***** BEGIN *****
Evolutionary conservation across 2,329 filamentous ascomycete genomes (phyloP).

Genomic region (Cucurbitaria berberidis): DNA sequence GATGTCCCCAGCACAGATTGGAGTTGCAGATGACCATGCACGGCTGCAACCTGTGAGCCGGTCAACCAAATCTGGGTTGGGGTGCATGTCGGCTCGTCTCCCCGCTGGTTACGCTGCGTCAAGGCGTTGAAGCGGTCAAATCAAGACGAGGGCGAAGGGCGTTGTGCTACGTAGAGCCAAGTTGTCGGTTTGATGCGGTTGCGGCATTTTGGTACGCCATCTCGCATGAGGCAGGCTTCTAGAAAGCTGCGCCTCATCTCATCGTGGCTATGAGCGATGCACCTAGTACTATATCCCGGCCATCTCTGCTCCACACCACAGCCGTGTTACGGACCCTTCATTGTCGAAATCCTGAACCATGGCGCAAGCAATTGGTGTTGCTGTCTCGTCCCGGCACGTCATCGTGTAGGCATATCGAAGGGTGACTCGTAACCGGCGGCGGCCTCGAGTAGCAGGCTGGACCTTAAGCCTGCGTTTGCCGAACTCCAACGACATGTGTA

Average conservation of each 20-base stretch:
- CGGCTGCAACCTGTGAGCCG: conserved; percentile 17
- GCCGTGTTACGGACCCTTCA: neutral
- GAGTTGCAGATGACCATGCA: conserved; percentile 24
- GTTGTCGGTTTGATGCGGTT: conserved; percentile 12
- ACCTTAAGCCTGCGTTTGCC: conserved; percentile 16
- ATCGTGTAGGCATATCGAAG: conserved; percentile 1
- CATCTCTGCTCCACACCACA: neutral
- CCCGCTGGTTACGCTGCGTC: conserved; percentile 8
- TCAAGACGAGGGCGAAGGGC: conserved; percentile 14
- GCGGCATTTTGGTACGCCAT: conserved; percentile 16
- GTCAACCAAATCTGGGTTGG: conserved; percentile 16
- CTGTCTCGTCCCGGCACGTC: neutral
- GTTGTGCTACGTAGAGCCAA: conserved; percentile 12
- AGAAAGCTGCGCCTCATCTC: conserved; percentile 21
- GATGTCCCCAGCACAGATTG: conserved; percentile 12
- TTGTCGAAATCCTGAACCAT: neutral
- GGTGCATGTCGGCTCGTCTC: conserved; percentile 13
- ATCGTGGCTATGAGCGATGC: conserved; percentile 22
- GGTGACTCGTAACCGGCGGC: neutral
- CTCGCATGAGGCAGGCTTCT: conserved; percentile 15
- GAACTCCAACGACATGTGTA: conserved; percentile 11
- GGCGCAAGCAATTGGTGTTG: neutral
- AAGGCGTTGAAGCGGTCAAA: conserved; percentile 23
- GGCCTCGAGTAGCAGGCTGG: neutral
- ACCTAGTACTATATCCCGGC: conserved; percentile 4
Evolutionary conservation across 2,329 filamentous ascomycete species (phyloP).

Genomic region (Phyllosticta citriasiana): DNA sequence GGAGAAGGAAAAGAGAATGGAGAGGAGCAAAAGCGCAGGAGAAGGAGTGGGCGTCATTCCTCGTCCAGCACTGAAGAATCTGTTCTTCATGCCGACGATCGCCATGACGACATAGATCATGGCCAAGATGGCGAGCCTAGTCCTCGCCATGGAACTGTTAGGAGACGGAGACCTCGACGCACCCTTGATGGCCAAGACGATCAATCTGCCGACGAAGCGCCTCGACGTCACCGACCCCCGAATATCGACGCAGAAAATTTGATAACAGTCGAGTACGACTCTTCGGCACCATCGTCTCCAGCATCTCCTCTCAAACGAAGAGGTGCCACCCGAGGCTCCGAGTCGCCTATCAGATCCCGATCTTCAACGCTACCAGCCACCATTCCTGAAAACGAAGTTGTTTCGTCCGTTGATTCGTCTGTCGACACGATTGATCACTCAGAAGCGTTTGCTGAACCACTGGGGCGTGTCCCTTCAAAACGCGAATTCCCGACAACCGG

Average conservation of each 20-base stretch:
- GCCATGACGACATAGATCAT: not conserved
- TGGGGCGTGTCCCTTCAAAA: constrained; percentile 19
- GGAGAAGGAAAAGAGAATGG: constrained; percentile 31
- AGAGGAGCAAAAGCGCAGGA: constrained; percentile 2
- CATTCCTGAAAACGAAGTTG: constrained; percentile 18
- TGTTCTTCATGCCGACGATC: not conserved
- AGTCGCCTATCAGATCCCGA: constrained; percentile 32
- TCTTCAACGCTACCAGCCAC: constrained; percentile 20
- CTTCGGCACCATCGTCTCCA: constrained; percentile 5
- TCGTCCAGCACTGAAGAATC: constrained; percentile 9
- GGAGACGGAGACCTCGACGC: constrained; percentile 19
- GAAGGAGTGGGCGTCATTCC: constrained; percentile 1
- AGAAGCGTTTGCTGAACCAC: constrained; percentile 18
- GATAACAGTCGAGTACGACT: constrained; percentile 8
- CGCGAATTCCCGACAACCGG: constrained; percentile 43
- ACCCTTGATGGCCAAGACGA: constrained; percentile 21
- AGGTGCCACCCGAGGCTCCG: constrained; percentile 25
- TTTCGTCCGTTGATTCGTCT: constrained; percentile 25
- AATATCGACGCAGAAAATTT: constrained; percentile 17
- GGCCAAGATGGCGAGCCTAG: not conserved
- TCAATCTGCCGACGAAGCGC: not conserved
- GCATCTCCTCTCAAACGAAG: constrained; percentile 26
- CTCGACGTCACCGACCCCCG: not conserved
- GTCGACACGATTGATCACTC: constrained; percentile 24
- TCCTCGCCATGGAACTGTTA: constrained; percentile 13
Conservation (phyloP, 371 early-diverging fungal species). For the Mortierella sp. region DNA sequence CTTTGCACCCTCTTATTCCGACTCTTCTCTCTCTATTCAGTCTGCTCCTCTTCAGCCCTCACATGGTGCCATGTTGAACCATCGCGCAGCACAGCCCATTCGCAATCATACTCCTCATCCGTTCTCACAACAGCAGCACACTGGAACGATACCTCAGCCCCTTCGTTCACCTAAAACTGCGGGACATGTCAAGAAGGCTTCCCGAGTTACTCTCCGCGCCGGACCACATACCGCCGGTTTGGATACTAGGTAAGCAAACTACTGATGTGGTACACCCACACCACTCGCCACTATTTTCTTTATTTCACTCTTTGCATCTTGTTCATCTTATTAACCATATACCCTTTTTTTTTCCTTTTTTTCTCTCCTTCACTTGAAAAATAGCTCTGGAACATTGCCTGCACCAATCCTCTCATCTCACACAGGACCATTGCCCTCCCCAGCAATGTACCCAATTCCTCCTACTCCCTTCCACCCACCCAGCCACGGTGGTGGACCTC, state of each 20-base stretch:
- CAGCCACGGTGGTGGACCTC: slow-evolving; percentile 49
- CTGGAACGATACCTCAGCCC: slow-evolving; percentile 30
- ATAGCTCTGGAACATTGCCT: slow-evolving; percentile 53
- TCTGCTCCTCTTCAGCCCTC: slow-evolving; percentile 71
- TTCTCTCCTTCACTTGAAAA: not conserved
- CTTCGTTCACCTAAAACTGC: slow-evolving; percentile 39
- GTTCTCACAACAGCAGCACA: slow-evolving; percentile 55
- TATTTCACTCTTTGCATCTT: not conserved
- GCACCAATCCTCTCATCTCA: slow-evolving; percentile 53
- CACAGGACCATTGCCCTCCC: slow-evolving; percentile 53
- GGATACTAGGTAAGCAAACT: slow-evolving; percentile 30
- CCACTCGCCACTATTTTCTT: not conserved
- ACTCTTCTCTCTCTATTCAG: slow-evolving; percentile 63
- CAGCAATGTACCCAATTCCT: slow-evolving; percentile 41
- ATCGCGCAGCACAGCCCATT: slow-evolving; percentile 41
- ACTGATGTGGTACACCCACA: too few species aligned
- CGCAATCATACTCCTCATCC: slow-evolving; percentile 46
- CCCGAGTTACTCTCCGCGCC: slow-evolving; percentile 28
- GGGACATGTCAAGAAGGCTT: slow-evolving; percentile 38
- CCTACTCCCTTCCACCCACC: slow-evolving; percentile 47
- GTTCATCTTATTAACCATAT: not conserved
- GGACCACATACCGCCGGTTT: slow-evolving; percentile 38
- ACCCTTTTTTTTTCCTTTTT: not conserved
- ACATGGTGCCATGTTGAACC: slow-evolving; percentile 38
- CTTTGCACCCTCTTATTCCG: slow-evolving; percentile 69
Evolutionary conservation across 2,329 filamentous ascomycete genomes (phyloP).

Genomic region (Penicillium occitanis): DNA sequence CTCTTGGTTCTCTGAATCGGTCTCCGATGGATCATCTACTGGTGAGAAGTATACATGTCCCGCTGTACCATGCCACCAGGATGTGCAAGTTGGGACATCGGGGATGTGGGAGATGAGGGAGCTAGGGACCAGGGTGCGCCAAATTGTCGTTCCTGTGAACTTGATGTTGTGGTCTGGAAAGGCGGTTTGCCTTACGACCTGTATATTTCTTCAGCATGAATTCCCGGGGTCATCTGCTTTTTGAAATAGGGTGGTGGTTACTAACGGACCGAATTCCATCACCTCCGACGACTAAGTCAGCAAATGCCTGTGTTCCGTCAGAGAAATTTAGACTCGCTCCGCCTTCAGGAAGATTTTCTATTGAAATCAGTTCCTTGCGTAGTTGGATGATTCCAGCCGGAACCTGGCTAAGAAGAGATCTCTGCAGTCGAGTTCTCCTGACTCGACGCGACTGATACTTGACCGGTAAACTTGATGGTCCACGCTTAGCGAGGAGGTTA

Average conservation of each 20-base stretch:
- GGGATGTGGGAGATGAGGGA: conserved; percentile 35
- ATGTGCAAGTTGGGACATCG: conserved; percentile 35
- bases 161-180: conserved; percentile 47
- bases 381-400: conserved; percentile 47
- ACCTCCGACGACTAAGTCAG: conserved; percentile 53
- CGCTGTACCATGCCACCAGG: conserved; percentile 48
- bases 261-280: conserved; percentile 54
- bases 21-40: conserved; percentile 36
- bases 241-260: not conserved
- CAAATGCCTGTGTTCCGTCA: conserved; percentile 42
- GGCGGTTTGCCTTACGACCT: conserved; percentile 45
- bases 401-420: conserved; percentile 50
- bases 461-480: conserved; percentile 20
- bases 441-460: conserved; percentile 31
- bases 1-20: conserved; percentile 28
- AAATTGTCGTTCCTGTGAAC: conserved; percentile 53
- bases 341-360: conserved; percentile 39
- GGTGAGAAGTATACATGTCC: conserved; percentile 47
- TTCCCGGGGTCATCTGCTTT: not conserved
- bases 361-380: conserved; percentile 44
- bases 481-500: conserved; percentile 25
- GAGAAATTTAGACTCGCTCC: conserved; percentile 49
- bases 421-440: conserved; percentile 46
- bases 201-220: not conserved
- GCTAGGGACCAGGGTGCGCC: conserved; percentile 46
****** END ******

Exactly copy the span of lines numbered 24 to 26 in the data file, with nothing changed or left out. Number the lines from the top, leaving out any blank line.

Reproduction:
- GAACTCCAACGACATGTGTA: conserved; percentile 11
- GGCGCAAGCAATTGGTGTTG: neutral
- AAGGCGTTGAAGCGGTCAAA: conserved; percentile 23